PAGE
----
Wanted: A new coach for Indian cricket

The ideal coach for the Indian team, irrespective of nationality, would be an individual, who knows how to tap the team’s resources, cope with prima donnas, survive public scrutiny and brave the media’s questions while still largely staying in the background. He should also maintain a fine rapport with the skipper.

Daniel Vettori, the coach of Royal Challengers Bangalore, seems to be Virat Kohli’s favourite. The Indian Test captain admitted that he spoke to the New Zealander about the India coach slot.   -  G. P. Sampath Kumar

Just as Virat Kohli’s prolific run in the current Indian Premier League (IPL) has caused a tremendous buzz, the summer is also agog with speculation over the probable coach for the national team. The contracts of Ravi Shastri, the erstwhile team-director, and other members of the coaching staff — Sanjay Bangar, Bharat Arun and R. Sridhar — having ended in March, questions are being raised whether these men will get another stint.

Understandably, press conferences during the IPL have probed this subject besides delving into the usual template of victories, defeats, batting exploits and bowling nuances. Ricky Ponting and Rahul Dravid, to name a few, have been asked the ‘Are-you-keen-to-coach-India’ query. The legends offered politically correct answers without committing themselves.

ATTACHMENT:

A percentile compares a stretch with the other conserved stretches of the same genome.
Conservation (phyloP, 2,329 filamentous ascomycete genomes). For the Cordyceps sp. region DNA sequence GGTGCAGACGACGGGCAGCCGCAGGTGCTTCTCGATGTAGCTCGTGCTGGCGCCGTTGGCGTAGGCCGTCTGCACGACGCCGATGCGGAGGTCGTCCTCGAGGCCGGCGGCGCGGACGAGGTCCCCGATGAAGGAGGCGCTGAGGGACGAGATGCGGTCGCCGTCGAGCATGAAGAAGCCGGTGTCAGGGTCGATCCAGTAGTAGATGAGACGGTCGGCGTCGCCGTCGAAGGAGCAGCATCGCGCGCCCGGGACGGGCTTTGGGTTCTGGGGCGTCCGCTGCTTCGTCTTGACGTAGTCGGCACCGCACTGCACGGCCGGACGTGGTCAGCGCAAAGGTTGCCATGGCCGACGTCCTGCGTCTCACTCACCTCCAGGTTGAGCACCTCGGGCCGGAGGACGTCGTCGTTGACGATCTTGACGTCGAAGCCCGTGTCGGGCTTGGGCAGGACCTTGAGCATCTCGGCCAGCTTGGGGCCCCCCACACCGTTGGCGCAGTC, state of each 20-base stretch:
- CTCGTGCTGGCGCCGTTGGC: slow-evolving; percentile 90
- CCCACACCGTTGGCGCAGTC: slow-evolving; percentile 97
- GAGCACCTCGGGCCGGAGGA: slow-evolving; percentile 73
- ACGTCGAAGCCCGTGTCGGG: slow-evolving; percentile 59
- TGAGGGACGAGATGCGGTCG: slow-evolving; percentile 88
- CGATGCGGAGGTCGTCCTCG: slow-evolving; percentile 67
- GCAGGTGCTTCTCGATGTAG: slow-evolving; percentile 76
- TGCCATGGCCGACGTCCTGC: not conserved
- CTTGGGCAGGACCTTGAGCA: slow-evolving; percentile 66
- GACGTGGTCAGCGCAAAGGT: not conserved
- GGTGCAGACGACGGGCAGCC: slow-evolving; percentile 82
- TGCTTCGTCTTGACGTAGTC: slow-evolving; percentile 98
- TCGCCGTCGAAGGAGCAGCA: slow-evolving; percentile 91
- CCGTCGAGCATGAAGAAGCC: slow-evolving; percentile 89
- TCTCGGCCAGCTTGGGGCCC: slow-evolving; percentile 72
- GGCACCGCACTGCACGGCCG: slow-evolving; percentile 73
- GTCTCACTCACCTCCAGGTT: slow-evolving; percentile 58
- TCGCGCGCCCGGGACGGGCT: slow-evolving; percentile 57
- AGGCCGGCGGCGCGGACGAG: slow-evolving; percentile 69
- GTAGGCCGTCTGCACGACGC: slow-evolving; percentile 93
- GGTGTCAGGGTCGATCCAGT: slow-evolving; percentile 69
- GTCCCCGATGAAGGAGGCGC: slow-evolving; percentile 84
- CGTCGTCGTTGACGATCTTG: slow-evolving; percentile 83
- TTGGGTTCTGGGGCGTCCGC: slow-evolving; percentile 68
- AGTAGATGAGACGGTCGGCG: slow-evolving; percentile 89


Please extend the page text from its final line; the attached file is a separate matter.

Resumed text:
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Incidentally, Kohli, the man whose bat seems as broad as a barn door for harried bowlers, was asked about his reported chat with the Royal Challengers Bangalore coach, Daniel Vettori. Kohli admitted that he did speak about the India coach slot with Vettori but added that he had spoken to others too.

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The search for the individual, who will sit on the hottest seat of the support staff, is still on, and the usual whispers about whether India needs a homegrown coach or somebody from beyond the seas have surfaced. At times, these back-and-forth arguments become warped, as patriotism and nationality cloud perspectives. However, it cannot be denied that among the happy pictures that adorn Indian cricket in its storied history, one, many wouldn’t forget, pertains to a man, jumping up from his chair, arms flung skywards and with delight shimmering on his face.